Further research is needed to find out if there is 'something unique' about women who require appendectomies that boosts their fertility
Women who have their appendix out have a greater chance of becoming pregnant, according to experts.
A study in the journal Fertility and Sterility debunks the notion that the common operation can lower a woman's chances of conceiving.
The procedure is usually performed to treat potentially life-threatening appendicitis.
Researchers at Dundee University studied one of the world's largest digital databases of medical records, the UK General Practice Research Database.
They found that out of more than 76,000 women who had undergone an appendectomy, 39 per cent had a first pregnancy within 10 years.
The rate for twice as many women who had not had the surgery was only 28 per cent. The fertility gap remained after accounting for age, birth control use, number of previous hospitalisations and other factors.
The team said the results now begged further research to determine whether there was 'something unique' about women who require appendectomies.
Mr Sami Shimi, a Dundee surgeon who worked on the study, said: 'We are not saying that women should have an appendicectomy to increase their chances of fertility.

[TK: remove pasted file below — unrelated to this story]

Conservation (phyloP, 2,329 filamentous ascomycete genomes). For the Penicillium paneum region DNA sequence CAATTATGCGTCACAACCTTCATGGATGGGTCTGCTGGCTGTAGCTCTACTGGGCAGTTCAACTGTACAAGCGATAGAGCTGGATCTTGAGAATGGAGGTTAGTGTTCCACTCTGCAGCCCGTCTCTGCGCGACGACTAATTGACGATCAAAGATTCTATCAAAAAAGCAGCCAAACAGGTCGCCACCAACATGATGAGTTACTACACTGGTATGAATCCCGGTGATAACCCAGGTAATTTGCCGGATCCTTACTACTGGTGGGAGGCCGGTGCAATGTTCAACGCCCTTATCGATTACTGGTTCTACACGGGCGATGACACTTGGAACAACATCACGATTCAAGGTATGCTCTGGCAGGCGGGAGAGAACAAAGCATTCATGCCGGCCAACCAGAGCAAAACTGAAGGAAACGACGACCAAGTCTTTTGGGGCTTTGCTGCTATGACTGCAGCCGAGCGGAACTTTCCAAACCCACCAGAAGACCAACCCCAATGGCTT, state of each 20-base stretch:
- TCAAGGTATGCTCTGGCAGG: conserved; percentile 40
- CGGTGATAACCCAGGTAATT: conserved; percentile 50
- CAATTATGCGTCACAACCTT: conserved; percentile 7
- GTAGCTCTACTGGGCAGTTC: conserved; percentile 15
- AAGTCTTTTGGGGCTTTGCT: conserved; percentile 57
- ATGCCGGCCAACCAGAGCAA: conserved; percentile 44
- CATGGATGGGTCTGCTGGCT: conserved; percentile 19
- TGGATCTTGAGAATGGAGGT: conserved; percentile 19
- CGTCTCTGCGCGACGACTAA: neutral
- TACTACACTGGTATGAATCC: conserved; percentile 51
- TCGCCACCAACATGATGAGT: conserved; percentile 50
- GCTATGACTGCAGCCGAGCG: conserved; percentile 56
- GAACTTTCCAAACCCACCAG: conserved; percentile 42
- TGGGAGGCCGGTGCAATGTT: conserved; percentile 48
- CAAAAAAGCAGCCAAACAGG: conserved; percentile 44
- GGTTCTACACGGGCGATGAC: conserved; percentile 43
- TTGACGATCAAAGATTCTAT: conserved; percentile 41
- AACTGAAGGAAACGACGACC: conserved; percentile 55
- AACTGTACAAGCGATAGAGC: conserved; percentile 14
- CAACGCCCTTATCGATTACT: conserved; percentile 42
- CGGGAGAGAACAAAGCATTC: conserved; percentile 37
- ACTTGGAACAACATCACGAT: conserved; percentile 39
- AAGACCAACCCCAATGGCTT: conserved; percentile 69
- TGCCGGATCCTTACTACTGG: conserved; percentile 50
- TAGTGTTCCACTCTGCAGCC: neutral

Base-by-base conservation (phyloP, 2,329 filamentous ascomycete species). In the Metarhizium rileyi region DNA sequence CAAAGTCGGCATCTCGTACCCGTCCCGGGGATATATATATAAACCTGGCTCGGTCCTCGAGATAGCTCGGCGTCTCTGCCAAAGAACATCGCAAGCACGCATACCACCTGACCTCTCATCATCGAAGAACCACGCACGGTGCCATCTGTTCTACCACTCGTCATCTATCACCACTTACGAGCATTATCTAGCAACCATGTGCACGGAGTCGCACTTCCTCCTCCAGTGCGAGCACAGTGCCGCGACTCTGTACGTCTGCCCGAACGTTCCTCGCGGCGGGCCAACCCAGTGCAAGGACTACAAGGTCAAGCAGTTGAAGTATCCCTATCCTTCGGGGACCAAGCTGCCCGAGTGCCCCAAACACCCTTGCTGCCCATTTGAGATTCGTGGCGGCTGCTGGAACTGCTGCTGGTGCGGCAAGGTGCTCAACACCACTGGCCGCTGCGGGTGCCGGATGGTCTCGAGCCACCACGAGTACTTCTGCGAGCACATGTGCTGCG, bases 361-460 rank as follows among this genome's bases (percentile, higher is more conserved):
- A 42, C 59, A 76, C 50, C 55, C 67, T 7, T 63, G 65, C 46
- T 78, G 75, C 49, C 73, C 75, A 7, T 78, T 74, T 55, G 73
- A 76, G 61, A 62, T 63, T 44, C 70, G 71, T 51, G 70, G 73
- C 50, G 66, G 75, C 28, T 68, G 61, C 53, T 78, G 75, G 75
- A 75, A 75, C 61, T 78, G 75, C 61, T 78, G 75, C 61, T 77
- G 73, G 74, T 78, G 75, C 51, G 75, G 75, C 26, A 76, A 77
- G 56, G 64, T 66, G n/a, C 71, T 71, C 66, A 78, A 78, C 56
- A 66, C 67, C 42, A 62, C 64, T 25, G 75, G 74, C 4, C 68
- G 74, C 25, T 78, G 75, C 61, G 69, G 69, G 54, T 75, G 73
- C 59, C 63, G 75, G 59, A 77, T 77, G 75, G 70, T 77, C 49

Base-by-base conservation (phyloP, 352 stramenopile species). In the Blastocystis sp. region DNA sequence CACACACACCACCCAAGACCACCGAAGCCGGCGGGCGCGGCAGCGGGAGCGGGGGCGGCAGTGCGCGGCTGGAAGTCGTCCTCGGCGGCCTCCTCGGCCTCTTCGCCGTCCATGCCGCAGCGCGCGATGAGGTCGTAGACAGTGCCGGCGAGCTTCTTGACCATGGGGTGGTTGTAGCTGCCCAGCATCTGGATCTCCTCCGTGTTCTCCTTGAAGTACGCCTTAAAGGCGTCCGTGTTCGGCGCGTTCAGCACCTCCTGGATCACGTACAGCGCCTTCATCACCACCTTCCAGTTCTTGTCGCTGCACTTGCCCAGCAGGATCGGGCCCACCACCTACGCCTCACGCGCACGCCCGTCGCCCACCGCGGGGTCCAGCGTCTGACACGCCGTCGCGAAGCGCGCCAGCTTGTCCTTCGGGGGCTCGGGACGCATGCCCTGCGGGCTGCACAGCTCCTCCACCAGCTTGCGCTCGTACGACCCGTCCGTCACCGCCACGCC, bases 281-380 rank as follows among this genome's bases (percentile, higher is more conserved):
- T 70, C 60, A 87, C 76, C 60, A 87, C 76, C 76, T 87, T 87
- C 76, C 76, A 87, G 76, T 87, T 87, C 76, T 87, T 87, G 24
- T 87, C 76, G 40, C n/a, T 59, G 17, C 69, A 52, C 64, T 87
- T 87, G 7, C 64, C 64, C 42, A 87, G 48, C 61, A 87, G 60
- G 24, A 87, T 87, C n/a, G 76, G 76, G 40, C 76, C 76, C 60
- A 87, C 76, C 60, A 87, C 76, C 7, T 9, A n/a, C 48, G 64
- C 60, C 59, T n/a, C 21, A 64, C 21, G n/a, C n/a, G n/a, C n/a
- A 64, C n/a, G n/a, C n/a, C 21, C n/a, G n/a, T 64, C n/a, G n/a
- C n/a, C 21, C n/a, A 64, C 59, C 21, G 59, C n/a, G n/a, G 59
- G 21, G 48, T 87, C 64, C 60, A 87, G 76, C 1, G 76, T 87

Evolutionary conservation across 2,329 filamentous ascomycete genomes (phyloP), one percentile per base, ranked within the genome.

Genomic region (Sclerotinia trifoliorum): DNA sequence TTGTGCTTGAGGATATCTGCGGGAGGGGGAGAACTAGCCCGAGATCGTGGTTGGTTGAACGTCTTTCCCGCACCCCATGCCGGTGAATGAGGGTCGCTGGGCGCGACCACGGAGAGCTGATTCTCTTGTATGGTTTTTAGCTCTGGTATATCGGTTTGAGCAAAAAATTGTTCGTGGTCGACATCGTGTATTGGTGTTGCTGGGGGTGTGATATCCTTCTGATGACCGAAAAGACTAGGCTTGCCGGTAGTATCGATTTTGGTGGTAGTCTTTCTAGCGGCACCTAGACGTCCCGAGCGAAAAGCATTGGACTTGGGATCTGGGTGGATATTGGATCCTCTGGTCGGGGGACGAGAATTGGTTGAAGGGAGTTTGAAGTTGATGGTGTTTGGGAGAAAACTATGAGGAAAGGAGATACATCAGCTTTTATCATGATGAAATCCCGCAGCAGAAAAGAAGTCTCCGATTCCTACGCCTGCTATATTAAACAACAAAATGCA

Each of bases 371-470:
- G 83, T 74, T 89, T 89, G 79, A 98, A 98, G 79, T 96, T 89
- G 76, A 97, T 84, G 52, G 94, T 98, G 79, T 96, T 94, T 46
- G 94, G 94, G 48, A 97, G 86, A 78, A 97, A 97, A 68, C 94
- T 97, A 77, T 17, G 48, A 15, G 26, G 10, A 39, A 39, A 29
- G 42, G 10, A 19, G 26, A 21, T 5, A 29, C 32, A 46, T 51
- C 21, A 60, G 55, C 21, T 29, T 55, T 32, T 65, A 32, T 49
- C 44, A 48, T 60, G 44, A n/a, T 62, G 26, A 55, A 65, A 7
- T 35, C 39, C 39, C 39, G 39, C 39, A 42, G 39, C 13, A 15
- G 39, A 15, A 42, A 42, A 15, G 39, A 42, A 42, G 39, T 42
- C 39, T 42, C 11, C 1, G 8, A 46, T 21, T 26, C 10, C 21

'But the results to do show that women who need an appendectomy should not worry about fertility problems. Fears about infertility after appendicectomy are unfounded.'
Mr Shimi said he launched the study after lots of women expressed fears to him about their chances of having a family after the ops.
He said: 'A lot of patients think they may become infertile after appendicectomy, But when I looked at the reports supporting this, they were really weak. We decided to do a bigger study, using a large patient database.'
Older reports had suggested that the surgical trauma of appendectomy might hurt a woman's fertility by leaving scar tissue sticking to the fallopian tubes, obstructing the egg on its way to the uterus.
The appendix is a muscular worm-like pouch that is attached to the first part of the large intestine. It has no known function in modern humans but it is thought it used to help our ancestors digest tough food like tree bark.
Read more: http://www.dailymail.co.uk/health/article-2168609/Women-appendix-greater-chance-falling-pregnant.html#ixzz1zfL6wEc7